But Bob Hooker, director of the opposition group, "We Said No," said there's plenty of waste in the county budget to cut.

"The more we dug into this thing, the more we found hidden," he said.

In Josephine County, voters turned down a property tax increase 59 percent to 41 percent to raise $46.2 million over the next three years to cover full-time sheriff's patrols, the county jail and juvenile detention facility, and county prosecutors.

Some counties continue to hope the state's congressional delegation will come through with some eleventh-hour funding, but such a bail out appears unlikely. Last week, the House passed an emergency spending bill that includes $425 million for a one-year extension of the county payments, but the White House has threatened to veto the bill.

Watching the book world!

Saturday, May 19, 2007

state of the library

May 15th, 2007

Librarians I’ve talked with haven’t generally been pleased with ALA’s 07 State of America’s Libraries. I hear grumbling. I hear mumbling that the report is self-serving. I hear much cynical dissatisfaction that the ALA is out of touch, glancing rosily around at a future they don’t much get. Maybe that’s not fair. I mean, after all, they presumably haven’t cooked the books to get to these statistics.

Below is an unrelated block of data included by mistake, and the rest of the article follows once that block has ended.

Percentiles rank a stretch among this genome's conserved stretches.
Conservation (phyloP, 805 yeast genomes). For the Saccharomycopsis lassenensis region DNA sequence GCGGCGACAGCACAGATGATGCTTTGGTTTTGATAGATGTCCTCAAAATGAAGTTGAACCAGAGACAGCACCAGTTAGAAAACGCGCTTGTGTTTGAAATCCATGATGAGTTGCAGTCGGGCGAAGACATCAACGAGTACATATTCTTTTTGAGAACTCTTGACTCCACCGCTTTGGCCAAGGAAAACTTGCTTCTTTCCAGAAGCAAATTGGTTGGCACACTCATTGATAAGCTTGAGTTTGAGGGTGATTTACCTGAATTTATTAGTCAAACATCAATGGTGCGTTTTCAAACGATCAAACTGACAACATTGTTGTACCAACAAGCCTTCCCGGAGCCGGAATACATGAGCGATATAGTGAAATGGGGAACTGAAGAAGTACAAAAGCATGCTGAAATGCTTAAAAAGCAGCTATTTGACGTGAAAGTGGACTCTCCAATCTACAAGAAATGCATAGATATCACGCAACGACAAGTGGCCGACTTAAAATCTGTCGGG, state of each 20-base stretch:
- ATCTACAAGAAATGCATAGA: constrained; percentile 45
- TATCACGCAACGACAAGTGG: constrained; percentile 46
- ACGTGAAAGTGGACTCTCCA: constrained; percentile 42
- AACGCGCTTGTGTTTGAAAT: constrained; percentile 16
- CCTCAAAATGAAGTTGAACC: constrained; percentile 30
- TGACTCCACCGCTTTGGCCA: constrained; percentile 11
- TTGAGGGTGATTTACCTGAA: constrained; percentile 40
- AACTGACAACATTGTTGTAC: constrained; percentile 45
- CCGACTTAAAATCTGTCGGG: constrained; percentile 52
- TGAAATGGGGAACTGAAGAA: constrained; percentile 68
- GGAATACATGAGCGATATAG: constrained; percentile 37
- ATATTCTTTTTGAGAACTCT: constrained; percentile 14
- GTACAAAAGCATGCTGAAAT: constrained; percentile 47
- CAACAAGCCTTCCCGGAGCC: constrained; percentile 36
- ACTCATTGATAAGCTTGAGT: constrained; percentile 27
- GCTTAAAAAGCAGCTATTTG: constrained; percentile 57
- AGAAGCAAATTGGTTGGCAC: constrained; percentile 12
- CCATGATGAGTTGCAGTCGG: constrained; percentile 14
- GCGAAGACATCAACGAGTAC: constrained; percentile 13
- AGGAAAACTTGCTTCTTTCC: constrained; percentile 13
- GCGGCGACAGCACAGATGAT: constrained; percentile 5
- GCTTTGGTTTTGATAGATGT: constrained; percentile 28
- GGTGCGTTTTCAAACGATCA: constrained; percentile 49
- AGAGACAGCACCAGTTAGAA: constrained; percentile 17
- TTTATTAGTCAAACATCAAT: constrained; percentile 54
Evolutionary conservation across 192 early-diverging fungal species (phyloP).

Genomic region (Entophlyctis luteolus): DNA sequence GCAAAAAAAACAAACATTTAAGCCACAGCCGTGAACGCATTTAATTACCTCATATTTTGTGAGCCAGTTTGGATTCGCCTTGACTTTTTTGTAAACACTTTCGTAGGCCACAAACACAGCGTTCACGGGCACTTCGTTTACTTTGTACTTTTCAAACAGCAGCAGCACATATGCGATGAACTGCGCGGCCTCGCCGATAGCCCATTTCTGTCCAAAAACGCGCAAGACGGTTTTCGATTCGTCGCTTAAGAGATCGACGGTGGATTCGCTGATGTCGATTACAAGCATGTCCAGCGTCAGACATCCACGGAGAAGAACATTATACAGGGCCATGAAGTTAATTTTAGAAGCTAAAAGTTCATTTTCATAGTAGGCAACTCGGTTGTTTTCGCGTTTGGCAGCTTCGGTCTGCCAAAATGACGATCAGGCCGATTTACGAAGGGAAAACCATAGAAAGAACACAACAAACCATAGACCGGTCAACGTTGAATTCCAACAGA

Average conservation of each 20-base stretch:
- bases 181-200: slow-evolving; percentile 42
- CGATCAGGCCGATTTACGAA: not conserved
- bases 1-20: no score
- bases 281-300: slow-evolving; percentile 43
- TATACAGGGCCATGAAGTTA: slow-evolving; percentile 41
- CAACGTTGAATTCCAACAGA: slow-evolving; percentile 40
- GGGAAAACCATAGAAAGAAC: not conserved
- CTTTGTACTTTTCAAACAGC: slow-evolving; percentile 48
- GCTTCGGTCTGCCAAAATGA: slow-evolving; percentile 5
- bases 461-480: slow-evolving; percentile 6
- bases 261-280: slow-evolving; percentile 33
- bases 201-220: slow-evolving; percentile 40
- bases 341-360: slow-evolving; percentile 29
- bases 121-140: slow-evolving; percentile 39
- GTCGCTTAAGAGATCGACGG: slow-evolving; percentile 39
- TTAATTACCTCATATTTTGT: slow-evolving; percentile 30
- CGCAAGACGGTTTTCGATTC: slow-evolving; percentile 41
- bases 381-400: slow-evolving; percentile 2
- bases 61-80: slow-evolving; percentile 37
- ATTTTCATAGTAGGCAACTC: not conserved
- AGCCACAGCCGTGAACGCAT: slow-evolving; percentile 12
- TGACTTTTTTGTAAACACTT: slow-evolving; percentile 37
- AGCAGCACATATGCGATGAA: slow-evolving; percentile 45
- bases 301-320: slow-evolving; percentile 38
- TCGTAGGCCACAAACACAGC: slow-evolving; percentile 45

Angel makes a good point:

And we still have our work cut out for us in terms of educating people about social networks. That we have a bunch of hysteria mongers trying to legislate something they don’t understand is simply disgraceful.

Truly any new big numbers of library visitors are mostly visitors to library computer labs, no? What do folks overwhelmingly do on the computers? Visit social networks, yes. The report says that public library connection speeds don’t live up to user “needs”. Ha. Haha.

Folks, we’re standing around shrugging at each other over web2.0, yet to really imagine and implement good information services that use social networking, folksonomy, or user-generated content to excellent effect. We’re mostly trying to convince our administrative overlords that we should at least have this discussion, to at leat talk about the potential benefits and pitfalls of making ourselves availabe on, like, Facebook.

And while we stand shrugging, web3.0, a more or less intelligent “semantic” web, is slowly growing its bones. What will it take to make real technological (and therefore cultural) leaders out of librarians? Maybe it’s a lost cause. We fold to “hysteria mongers” who are even more short sighted than we are.